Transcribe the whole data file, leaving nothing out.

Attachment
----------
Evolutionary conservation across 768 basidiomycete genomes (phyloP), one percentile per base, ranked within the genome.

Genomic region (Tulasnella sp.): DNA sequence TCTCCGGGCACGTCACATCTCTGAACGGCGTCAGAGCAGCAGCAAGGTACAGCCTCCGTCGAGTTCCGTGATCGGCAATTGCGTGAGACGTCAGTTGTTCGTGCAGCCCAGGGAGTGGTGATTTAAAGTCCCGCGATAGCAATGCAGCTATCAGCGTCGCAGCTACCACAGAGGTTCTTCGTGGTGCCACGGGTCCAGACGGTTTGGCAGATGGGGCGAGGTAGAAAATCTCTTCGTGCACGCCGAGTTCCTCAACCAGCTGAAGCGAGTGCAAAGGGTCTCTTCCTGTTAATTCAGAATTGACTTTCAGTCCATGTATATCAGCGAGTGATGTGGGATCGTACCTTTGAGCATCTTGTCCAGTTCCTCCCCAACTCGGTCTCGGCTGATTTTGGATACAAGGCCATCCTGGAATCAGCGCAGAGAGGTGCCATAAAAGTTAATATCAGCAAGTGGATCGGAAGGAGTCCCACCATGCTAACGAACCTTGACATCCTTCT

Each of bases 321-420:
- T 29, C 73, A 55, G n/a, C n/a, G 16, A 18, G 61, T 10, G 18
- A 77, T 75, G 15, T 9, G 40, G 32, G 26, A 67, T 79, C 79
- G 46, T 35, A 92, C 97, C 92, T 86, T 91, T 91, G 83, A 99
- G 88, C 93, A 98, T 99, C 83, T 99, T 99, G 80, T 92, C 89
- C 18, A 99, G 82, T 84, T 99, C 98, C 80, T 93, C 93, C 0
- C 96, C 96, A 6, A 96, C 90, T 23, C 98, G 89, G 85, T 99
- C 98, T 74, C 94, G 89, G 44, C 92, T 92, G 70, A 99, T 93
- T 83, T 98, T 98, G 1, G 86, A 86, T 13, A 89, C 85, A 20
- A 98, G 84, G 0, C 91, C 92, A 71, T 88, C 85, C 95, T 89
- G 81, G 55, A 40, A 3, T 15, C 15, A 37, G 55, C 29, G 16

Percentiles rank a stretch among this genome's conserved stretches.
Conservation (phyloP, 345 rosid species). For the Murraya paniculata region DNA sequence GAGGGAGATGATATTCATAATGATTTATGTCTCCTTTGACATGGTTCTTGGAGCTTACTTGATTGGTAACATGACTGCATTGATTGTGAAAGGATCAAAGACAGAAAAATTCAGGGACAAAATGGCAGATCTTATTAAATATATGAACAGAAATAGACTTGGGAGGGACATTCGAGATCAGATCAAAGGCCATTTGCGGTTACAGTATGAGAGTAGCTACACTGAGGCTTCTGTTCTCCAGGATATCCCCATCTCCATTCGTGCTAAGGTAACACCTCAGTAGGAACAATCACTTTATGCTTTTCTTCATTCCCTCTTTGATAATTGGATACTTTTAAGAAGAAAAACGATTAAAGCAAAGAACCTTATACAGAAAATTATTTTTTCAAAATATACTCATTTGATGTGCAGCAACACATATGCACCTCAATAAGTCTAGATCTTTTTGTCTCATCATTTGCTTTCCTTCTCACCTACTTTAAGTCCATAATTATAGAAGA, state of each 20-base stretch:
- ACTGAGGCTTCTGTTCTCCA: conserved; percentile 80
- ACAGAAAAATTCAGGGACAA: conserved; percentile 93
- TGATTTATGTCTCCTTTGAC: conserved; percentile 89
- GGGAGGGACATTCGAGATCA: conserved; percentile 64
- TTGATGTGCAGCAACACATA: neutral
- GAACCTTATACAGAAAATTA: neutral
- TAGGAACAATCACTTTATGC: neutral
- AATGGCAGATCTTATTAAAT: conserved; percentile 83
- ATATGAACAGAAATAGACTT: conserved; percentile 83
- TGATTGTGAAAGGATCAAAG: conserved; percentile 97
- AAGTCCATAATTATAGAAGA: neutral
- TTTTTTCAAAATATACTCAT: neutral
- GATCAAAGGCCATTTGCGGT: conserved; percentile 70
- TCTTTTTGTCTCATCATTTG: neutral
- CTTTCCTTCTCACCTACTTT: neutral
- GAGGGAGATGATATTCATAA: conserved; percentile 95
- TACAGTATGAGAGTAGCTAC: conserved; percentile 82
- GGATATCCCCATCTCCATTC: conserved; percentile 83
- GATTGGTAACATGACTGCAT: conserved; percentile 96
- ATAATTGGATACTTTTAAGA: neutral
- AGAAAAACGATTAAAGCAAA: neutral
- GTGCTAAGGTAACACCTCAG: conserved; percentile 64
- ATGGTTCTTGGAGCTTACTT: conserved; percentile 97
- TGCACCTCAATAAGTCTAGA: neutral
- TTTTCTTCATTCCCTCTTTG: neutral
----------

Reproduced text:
Evolutionary conservation across 768 basidiomycete genomes (phyloP), one percentile per base, ranked within the genome.

Genomic region (Tulasnella sp.): DNA sequence TCTCCGGGCACGTCACATCTCTGAACGGCGTCAGAGCAGCAGCAAGGTACAGCCTCCGTCGAGTTCCGTGATCGGCAATTGCGTGAGACGTCAGTTGTTCGTGCAGCCCAGGGAGTGGTGATTTAAAGTCCCGCGATAGCAATGCAGCTATCAGCGTCGCAGCTACCACAGAGGTTCTTCGTGGTGCCACGGGTCCAGACGGTTTGGCAGATGGGGCGAGGTAGAAAATCTCTTCGTGCACGCCGAGTTCCTCAACCAGCTGAAGCGAGTGCAAAGGGTCTCTTCCTGTTAATTCAGAATTGACTTTCAGTCCATGTATATCAGCGAGTGATGTGGGATCGTACCTTTGAGCATCTTGTCCAGTTCCTCCCCAACTCGGTCTCGGCTGATTTTGGATACAAGGCCATCCTGGAATCAGCGCAGAGAGGTGCCATAAAAGTTAATATCAGCAAGTGGATCGGAAGGAGTCCCACCATGCTAACGAACCTTGACATCCTTCT

Each of bases 321-420:
- T 29, C 73, A 55, G n/a, C n/a, G 16, A 18, G 61, T 10, G 18
- A 77, T 75, G 15, T 9, G 40, G 32, G 26, A 67, T 79, C 79
- G 46, T 35, A 92, C 97, C 92, T 86, T 91, T 91, G 83, A 99
- G 88, C 93, A 98, T 99, C 83, T 99, T 99, G 80, T 92, C 89
- C 18, A 99, G 82, T 84, T 99, C 98, C 80, T 93, C 93, C 0
- C 96, C 96, A 6, A 96, C 90, T 23, C 98, G 89, G 85, T 99
- C 98, T 74, C 94, G 89, G 44, C 92, T 92, G 70, A 99, T 93
- T 83, T 98, T 98, G 1, G 86, A 86, T 13, A 89, C 85, A 20
- A 98, G 84, G 0, C 91, C 92, A 71, T 88, C 85, C 95, T 89
- G 81, G 55, A 40, A 3, T 15, C 15, A 37, G 55, C 29, G 16

Percentiles rank a stretch among this genome's conserved stretches.
Conservation (phyloP, 345 rosid species). For the Murraya paniculata region DNA sequence GAGGGAGATGATATTCATAATGATTTATGTCTCCTTTGACATGGTTCTTGGAGCTTACTTGATTGGTAACATGACTGCATTGATTGTGAAAGGATCAAAGACAGAAAAATTCAGGGACAAAATGGCAGATCTTATTAAATATATGAACAGAAATAGACTTGGGAGGGACATTCGAGATCAGATCAAAGGCCATTTGCGGTTACAGTATGAGAGTAGCTACACTGAGGCTTCTGTTCTCCAGGATATCCCCATCTCCATTCGTGCTAAGGTAACACCTCAGTAGGAACAATCACTTTATGCTTTTCTTCATTCCCTCTTTGATAATTGGATACTTTTAAGAAGAAAAACGATTAAAGCAAAGAACCTTATACAGAAAATTATTTTTTCAAAATATACTCATTTGATGTGCAGCAACACATATGCACCTCAATAAGTCTAGATCTTTTTGTCTCATCATTTGCTTTCCTTCTCACCTACTTTAAGTCCATAATTATAGAAGA, state of each 20-base stretch:
- ACTGAGGCTTCTGTTCTCCA: conserved; percentile 80
- ACAGAAAAATTCAGGGACAA: conserved; percentile 93
- TGATTTATGTCTCCTTTGAC: conserved; percentile 89
- GGGAGGGACATTCGAGATCA: conserved; percentile 64
- TTGATGTGCAGCAACACATA: neutral
- GAACCTTATACAGAAAATTA: neutral
- TAGGAACAATCACTTTATGC: neutral
- AATGGCAGATCTTATTAAAT: conserved; percentile 83
- ATATGAACAGAAATAGACTT: conserved; percentile 83
- TGATTGTGAAAGGATCAAAG: conserved; percentile 97
- AAGTCCATAATTATAGAAGA: neutral
- TTTTTTCAAAATATACTCAT: neutral
- GATCAAAGGCCATTTGCGGT: conserved; percentile 70
- TCTTTTTGTCTCATCATTTG: neutral
- CTTTCCTTCTCACCTACTTT: neutral
- GAGGGAGATGATATTCATAA: conserved; percentile 95
- TACAGTATGAGAGTAGCTAC: conserved; percentile 82
- GGATATCCCCATCTCCATTC: conserved; percentile 83
- GATTGGTAACATGACTGCAT: conserved; percentile 96
- ATAATTGGATACTTTTAAGA: neutral
- AGAAAAACGATTAAAGCAAA: neutral
- GTGCTAAGGTAACACCTCAG: conserved; percentile 64
- ATGGTTCTTGGAGCTTACTT: conserved; percentile 97
- TGCACCTCAATAAGTCTAGA: neutral
- TTTTCTTCATTCCCTCTTTG: neutral